Saturday, 13 October 2012

Unite: anti-union claims flare up

UNITE, the country’s largest union, is calling for urgent talks with Crossrail to thrash out claims that trade union victimisation has taken place and an anti-union bias exists across the project.

Unite has been seeking a project agreement for over a year from Crossrail - which could benefit the thousands of workers employed on the largest construction project in Europe – but to no avail.

Unite wants an agreement delivering direct employment under the terms of the relevant existing national agreements - this would mean workers engaged on the cross London rail project being directly employed and the full terms of recognised construction agreements applied, where applicable.

There is a concern that 'self employment' practices are prevalent and undermining the safety of the project going forward.

Such a deal would also provide the recognised construction union shop stewards a structure to raise issues such as health and safety (H&S) without any fear of being discriminated.

Unite has highlighted two separate cases at Westbourne Park in west London and Chatham where companies completing work for Crossrail have adopted aggressive anti-union tactics.

Deputy regional secretary for Unite’s London & Eastern region, Vince Passfield, said:
'Unite at a Crossrail site at Westbourne Park successfully organised the workforce and appointed a site steward and H&S rep for Eis Ltd, which is a contractor working under BFK (Bam-Ferrovial-Kiers).  Having raised serious H&S concerns, the H&S rep was himself unnecessarily suspended on a minor infringement and five weeks later transferred off site.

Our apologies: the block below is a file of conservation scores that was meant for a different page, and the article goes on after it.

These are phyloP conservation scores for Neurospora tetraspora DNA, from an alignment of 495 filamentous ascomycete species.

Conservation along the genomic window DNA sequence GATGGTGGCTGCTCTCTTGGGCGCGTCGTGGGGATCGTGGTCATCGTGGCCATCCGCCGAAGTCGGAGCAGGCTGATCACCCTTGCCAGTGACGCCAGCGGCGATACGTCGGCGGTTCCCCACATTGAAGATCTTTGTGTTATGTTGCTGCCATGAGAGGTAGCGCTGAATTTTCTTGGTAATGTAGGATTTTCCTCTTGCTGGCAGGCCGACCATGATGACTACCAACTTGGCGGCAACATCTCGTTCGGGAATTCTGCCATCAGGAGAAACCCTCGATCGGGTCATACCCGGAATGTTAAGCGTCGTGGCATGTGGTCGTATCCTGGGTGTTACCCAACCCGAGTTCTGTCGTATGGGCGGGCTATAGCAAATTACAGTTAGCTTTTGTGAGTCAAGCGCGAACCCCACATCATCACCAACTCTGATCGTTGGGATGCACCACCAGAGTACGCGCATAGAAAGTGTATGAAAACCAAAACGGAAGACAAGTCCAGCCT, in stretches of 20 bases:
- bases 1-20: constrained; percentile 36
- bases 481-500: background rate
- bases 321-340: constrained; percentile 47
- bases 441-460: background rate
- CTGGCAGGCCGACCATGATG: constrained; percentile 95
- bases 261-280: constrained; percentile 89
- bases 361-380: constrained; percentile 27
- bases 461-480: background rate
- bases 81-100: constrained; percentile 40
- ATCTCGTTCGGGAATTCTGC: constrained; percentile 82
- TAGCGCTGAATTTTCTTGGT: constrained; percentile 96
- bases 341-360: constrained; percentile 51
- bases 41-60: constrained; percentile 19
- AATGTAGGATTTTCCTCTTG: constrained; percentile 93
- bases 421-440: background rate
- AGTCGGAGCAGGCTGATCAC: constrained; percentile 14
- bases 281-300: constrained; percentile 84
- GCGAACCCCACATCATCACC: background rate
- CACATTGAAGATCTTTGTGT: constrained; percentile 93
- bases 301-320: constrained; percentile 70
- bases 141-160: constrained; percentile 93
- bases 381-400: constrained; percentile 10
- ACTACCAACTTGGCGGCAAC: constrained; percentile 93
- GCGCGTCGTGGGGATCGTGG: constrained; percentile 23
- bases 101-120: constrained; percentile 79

'Two workers, who took photos of serious H&S concerns and raised them with management, were also transferred off site under the instruction of BFK.  The shop steward then raised further concerns and was then isolated from other workers.  Unite raised these concerns direct with Crossrail. Two weeks later BFK cancelled the Eis Ltd contract (which was previously extended to September 2013) citing that the work was now complete. This action effectively dismissed 28 workers without good reason.

'Unite has serious concerns about the underlying motives of BFK and Crossrail for allowing such suspicion to be present.  We are urgently seeking a resolution to re-engage the dismissed workers. However, if our suspicions and concerns are confirmed with regard to trade union victimisation, then Crossrail needs to be warned that this union will not tolerate our members or, in particular, our representatives, suffering any form of victimisation or discrimination.  Unless a suitable resolution is reached it could be a long hard winter for Crossrail and, indeed, we fear for the industrial relations stability of the project.'

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